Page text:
Firefighters are working to knock down a brush fire that grew to at least 150 acres above Emerald Bay by Thursday afternoon.
Orange County Fire Authority Chief Brian Fennessey told reporters no structures have been damaged by the Emerald Fire, which was reportedly 10% contained by Thursday afternoon. Unseasonably high temperatures and relatively low humidity combined with night-time winds contributed heavily to the fire’s spread.
“We’re in for a good couple of days of tough weather,” Fennessey said.
He urged Laguna Beach residents to heed evacuation orders and warnings.
“I’ve been doing this for 44 years and I can’t tell you how many people tell me, ‘I saw the fire but I had no idea how fast it could get to me,'” Fennessey said.
The Laguna Beach Police Department issued an immediate evacuation order for Irvine Cove and North and South Emerald Bay.
The Laguna Beach Police Department issued an evacuation order for Irvine Cove and North and South Emerald Bay. That order was lifted at 3 p.m. An evacuation warning remained in place for all Laguna Beach residents north of Broadway Street until further notice.
A city spokesperson said 1,876 structures had been under mandatory evacuation and 698 structures were placed under a warning of potential evacuations.
The Laguna Beach Unified School District has closed all of its school sites and a school board meeting scheduled for Thursday night was postponed due to the active fire, district officials said.
All northbound traffic on Coast Highway was closed at Ledroit Street and southbound traffic was closed at El Morro by 5:14 a.m. The highway reopened to traffic in both directions by 11:15 a.m.
The Orange County Fire Authority, Newport Beach Fire Department, Fullerton Fire Department, Orange County Sheriff’s Department, Orange City Fire Department, Caltrans, and inmate fire crews supervised by CalFire are among the agencies assisting Laguna Beach with emergency response.
Seventy-five fire engines, three water-dropping helicopters, four hand crews, five water-dropping helicopters, four Calfire Air tankers, and two bulldozers were fighting the blaze by mid-morning.
Mayor Sue Kempf said the Susi Q Senior and Community Center is accepting community members who need shelter. She’s pleased with how residents have heeded officials’ evacuation orders.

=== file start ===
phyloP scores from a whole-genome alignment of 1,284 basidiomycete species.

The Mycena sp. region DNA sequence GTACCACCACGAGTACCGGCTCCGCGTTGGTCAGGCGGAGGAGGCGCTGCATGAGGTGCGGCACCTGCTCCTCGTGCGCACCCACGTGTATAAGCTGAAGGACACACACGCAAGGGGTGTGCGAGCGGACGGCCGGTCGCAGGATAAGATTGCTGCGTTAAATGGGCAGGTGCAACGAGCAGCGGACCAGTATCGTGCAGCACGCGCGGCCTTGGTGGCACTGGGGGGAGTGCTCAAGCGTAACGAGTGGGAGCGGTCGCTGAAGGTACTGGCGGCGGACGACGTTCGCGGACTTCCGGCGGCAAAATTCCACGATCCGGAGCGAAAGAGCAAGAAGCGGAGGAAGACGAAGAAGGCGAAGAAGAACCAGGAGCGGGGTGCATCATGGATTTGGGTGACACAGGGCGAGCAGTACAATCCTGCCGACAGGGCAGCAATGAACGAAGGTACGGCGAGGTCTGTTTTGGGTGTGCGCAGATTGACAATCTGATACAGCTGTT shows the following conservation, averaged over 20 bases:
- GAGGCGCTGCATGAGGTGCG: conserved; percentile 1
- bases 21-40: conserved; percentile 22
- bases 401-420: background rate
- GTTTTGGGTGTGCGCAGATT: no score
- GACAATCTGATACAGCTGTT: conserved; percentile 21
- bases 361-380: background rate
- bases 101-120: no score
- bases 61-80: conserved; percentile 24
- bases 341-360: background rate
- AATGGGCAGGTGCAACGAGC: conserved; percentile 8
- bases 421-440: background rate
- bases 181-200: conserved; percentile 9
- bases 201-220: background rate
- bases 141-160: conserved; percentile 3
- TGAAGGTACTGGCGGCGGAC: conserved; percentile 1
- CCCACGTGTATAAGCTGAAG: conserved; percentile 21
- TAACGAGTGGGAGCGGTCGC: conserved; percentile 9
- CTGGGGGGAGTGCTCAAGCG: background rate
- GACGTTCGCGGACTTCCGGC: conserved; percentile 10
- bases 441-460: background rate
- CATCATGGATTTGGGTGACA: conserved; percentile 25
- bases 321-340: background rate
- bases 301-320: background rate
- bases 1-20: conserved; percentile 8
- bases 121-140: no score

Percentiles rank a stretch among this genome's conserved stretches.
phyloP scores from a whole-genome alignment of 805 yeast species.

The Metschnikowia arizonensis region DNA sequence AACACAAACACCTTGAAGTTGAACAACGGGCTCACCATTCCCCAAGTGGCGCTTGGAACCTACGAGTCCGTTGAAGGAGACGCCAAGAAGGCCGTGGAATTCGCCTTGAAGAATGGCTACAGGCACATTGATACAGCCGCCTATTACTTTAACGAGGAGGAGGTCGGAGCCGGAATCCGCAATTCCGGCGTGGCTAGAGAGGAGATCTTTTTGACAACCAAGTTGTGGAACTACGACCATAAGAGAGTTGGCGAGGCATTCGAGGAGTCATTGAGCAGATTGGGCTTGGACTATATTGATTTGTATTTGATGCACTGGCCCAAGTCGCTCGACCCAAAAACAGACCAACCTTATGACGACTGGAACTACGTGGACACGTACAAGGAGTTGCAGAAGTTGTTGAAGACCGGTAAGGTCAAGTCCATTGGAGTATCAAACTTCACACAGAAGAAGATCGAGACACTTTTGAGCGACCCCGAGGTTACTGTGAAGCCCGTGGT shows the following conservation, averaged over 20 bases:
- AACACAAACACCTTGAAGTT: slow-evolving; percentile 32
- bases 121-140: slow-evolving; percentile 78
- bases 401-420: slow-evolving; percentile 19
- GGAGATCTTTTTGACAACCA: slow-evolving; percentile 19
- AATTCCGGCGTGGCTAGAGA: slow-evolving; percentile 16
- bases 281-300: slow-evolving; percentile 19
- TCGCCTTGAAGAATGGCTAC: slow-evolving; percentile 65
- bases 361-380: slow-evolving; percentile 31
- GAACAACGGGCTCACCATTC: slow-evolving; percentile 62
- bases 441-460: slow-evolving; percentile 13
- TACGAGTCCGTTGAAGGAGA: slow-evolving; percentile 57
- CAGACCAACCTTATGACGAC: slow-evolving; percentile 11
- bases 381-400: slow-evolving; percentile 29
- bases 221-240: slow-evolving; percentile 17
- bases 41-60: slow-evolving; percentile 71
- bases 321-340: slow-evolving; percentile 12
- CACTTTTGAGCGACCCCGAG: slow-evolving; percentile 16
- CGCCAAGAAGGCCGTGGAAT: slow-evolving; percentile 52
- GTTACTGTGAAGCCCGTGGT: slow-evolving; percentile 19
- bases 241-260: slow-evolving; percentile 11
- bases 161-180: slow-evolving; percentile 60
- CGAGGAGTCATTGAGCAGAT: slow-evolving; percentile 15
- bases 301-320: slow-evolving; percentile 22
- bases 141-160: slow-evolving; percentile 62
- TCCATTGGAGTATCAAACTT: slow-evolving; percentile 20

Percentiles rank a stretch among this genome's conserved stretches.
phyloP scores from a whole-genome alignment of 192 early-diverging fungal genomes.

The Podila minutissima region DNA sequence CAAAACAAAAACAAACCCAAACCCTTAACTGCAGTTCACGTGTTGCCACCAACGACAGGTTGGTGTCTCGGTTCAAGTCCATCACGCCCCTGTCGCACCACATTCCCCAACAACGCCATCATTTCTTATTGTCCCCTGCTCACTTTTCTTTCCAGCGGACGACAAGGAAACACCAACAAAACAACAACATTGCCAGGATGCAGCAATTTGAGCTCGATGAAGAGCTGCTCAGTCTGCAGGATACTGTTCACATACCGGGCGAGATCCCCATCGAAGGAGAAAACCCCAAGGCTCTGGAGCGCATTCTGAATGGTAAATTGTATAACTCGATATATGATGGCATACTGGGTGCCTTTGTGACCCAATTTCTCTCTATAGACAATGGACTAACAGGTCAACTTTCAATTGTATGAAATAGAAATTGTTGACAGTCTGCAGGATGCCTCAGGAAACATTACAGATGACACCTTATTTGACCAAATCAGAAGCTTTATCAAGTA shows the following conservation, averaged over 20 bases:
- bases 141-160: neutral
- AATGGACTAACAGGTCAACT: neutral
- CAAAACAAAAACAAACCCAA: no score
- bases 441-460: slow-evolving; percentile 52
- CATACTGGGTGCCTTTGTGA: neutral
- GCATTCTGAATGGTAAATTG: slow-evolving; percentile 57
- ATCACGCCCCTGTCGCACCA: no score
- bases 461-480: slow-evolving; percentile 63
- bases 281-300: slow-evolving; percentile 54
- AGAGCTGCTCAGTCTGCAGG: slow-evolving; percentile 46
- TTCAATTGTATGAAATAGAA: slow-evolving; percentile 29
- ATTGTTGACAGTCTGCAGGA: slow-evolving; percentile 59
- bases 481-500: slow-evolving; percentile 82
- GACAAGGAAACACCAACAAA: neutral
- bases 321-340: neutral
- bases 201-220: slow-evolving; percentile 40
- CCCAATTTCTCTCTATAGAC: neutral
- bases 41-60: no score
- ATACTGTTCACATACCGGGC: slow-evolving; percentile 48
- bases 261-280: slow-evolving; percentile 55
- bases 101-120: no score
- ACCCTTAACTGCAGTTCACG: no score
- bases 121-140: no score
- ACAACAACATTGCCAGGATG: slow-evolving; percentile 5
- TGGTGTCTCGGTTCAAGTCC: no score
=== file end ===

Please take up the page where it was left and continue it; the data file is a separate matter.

“The best thing we can do is communicate and the best thing they can do is be prepared if they are in peril,” Kempf said. “We have a good team working on this and I’m confident we’ll get through this.”
Jeanne Butcher, a 45-year resident of Emerald Bay, woke up at about 4:15 a.m. to her husband Greg Butcher saying a fire was burning the hillsides near their home. They were prepared to evacuate with a box of essential files and framed family photos.
The latest blaze brought on the Butchers’ memories of living through the 1993 Laguna Fire that burned many houses across the street.
“I feel appreciative of the firefighters,” Jeanne Butcher said. “We’ve really been immersed in a lot of tragedies with the fires near our home in Tahoe. It surrounded us.”
An Emerald Bay Association security guard knocked on the front door of the home where Eva Kramer, 92, has lived for 50 years. Fortunately, her daughter Kari Kajitani happened to be staying with her and learned the fire was burning on a nearby hillside. Kajitani went to the side of the house where she found a wall of fire.
She took her mom and her two dogs to Emerald Bay Beach to wait out the firestorm. Kramer grabbed her purse and a vintage Norwegian costume her mother sewed for her.
“I’d like to thank all the firefighters for saving my home,” Kramer said.
The Emerald Fire is the second significant fire to impact Laguna Beach in the last year. On June 16, 2021, a brush fire torched about 11 acres in open space off State Route 73 west of Laguna Canyon Road.
Emerald Bay wildlife fuel modification zones made a huge difference in providing firefighters with enough room to safely work in defending homes, Fennessey said. His message to other communities was blunt, “Get your defensible space done.”
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